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Alonso just what the Padres need at first

Bill Center, longtime sportswriter for U-T San Diego, is an employee of the Padres.

I've heard the arguments. First basemen should hit more homers. First basemen should drive in more runs.

But at this point in time, the Padres are better off with Yonder Alonso at first base than anyone else.

Offensively and defensively, Alonso is the best option. Yes, Wil Myers proved he could play first when Alonso first went on the disabled list May 8 with the bone bruise to his right scapula. And Yangervis Solarte did the best possible job when he took over at first when Myers (left wrist tendinitis) followed Alonso to the DL three days later.

But Myers and Solarte both better serve the Padres elsewhere if Alonso is hitting what he is hitting -- which is .352 with a .439 on-base percentage.

When Alonso was injured, he was hitting .333 with a .427 on-base percentage, marks that ranked among the top five hitters in the National League. He was 3-for-4 with two runs against the Mets on Tuesday night in his return from the DL.

Plus, Alonso made a leaping catch to deprive the Mets of an extra-base hit when the game was still in question.

The left-handed-hitting Alonso is adept at playing first base. He's a superior defender to Solarte, a switch-hitter who could still spell Alonso at first against tougher left-handed pitchers. Myers looked good at first, but the sample size is too small to really define his ability there.

Besides, the Padres are better served by having the bats of both Alonso and Myers in the lineup. That might also go for Solarte.

From the scorebook

• Through the first 115 seasons of recorded baseball history, no pitcher had allowed 10 or more hits while striking out 10 or more hitters in fewer than five innings. Then it happened twice in two days at Petco Park. Padres right-hander Andrew Cashner allowed 11 hits while striking out a career-high 12 hitters in just 4 2/3 innings Monday night. And on Tuesday night, Mets right-hander Noah Syndergaard on Tuesday allowed exactly 10 hits with 10 strikeouts in four innings. But it doesn't seem to be a good combination: The other thing Cashner and Syndergaard have in common is that both lost their games.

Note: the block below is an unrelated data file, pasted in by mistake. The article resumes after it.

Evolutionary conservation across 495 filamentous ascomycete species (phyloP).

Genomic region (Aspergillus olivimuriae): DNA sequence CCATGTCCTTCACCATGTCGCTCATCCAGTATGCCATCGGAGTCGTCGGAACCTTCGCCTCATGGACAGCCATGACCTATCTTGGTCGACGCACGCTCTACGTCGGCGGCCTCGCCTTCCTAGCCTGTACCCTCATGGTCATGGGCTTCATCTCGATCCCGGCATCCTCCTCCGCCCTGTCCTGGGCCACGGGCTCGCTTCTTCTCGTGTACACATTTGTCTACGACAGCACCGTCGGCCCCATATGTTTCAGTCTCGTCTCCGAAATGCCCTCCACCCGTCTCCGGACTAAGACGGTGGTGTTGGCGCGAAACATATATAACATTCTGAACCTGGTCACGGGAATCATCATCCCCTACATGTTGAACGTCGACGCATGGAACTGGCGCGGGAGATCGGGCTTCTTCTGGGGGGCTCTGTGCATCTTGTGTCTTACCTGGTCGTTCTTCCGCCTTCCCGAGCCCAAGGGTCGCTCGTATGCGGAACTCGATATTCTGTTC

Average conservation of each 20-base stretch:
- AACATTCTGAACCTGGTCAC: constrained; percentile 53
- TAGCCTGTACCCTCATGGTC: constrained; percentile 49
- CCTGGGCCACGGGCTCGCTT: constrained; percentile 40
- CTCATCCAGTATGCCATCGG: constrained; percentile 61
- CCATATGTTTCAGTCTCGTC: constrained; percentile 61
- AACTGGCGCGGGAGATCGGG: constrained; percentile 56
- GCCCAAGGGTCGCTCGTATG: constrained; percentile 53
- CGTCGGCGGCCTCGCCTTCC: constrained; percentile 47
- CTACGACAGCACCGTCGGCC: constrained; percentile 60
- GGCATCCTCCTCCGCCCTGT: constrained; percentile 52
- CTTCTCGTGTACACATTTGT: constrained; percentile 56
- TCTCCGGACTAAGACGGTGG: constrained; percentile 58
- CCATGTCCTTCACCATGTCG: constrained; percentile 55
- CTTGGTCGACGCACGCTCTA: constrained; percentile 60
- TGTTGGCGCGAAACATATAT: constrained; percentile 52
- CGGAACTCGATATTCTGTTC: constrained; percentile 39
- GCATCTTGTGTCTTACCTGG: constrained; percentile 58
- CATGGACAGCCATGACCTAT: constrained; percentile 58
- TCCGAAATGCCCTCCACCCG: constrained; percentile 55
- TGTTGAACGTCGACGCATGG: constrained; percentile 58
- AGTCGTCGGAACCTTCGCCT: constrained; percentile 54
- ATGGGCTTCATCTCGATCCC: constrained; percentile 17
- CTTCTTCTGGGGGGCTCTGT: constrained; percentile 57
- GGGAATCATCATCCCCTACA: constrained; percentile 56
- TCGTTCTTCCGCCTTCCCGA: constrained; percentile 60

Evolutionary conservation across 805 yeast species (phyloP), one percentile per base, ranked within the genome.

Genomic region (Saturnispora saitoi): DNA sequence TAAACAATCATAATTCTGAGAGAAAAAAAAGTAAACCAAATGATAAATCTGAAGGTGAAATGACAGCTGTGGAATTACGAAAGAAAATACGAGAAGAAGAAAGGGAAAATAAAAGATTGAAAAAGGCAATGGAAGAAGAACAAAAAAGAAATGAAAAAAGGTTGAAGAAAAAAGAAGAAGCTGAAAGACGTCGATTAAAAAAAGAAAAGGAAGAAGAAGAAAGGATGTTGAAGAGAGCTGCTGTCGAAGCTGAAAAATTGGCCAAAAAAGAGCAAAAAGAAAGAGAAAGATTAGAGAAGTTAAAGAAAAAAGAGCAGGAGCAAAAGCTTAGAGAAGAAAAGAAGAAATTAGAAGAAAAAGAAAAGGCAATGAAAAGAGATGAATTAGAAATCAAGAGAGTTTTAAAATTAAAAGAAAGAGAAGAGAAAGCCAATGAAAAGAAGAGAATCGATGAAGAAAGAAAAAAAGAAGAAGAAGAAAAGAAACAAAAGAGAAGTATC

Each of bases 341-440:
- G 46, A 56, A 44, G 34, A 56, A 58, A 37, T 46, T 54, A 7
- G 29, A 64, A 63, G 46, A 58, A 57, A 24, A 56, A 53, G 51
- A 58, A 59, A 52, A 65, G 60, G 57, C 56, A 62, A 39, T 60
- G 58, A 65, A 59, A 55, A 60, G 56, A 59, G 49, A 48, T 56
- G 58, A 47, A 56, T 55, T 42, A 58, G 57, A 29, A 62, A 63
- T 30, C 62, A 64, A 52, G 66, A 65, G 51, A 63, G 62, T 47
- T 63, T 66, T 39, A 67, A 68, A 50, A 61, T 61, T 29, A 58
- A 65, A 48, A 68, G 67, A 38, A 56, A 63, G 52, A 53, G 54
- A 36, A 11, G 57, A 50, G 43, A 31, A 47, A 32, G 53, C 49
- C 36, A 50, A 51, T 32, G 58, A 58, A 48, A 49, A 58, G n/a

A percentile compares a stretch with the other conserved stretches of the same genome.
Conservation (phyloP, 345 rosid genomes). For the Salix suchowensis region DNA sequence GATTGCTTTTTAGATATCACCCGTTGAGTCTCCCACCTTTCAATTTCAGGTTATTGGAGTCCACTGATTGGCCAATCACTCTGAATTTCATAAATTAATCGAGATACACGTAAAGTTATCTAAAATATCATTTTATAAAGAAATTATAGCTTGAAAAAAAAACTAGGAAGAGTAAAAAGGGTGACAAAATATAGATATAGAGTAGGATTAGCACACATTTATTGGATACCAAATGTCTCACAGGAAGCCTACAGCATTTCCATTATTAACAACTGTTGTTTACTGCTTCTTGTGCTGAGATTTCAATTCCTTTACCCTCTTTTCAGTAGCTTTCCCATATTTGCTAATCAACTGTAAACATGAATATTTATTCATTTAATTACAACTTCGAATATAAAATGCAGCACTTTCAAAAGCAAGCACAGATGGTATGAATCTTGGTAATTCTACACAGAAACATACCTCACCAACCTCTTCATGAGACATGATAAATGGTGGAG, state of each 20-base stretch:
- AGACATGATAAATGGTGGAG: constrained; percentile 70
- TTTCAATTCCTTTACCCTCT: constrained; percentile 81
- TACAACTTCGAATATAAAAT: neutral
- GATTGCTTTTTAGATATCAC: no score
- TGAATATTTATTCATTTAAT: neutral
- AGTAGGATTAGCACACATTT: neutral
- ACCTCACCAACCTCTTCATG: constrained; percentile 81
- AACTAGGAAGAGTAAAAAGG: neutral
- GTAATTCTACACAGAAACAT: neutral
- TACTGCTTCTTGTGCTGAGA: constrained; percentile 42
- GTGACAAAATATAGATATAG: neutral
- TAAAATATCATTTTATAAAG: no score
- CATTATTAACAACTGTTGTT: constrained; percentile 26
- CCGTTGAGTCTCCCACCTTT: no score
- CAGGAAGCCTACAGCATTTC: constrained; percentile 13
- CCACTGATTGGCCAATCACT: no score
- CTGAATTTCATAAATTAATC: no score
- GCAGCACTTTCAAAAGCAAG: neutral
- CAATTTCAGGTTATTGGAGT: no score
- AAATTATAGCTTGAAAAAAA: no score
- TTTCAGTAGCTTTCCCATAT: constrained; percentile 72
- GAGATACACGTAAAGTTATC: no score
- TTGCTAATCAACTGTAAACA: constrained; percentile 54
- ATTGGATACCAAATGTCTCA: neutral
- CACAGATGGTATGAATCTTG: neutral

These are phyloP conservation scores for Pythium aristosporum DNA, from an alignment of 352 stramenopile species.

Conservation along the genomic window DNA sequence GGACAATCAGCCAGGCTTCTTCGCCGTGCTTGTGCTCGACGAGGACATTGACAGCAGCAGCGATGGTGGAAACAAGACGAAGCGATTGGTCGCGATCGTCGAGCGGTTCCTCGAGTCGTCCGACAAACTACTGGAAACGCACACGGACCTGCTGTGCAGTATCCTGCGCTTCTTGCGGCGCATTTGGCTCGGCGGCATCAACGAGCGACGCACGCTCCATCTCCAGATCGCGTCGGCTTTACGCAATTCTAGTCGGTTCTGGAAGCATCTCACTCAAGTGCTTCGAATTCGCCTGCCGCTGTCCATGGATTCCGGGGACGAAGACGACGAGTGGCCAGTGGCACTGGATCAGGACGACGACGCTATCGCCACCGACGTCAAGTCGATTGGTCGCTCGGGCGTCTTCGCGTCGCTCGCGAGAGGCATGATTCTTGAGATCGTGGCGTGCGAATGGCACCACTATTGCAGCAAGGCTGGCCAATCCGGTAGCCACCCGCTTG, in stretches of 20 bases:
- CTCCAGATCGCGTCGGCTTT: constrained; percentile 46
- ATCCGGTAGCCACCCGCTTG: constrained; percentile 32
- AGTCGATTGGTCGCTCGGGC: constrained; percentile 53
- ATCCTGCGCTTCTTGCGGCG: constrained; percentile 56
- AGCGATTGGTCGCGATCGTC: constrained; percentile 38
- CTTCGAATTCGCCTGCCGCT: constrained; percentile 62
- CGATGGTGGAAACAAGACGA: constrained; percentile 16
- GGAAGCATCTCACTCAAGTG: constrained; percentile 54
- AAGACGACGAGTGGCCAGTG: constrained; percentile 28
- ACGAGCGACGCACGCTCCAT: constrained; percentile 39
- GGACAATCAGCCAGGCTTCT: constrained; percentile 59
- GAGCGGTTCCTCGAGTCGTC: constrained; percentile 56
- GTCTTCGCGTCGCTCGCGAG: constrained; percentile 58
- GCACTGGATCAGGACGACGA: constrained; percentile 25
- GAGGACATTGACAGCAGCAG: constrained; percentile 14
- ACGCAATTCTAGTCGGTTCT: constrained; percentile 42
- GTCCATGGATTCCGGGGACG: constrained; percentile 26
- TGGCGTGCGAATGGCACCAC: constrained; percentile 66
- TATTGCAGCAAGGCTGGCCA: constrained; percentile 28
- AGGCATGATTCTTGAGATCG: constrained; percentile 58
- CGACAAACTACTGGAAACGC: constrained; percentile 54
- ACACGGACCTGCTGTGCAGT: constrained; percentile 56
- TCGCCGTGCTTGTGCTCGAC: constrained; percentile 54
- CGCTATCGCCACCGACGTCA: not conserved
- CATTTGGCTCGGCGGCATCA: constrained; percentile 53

• Right-handed starting pitcher Ian Kennedy's roller-coaster season took another turn Tuesday night -- and this one was on the upside. Kennedy allowed the Mets two runs on six hits with two walks and a season-high eight strikeouts. It marked the second time in three starts and the fourth time in his last eight starts that Kennedy allowed two or fewer runs for a 2.52 ERA. His ERA in his other four starts since coming off the disabled list on April 25 is 13.24.

• Catcher Derek Norris threw out his 17th would-be basestealer and hit his fifth homer Tuesday night. He leads the Major Leagues in runners caught stealing and has more than doubled his previous career high (eight). Norris leads all National League catchers with 23 extra-base hits and 34 RBIs. He is hitting .299 (44-for-147) over his last 41 games since April 18, with 14 doubles, a triple, five homers and 30 RBIs.

• Right-handed starter Brandon Morrow -- who has been on the disabled list since May 3 with right shoulder inflammation -- allowed no runs on two hits and a walk over four innings in his first rehab start for Double-A San Antonio. He will likely make a second rehab start Sunday with the Missions. And center fielder Melvin Upton Jr., who has been on the disabled list since Opening Day with a foot injury, was 2-for-4 with two RBIs and a steal for Triple-A El Paso to raise his batting average with the Chihuahuas to .297.

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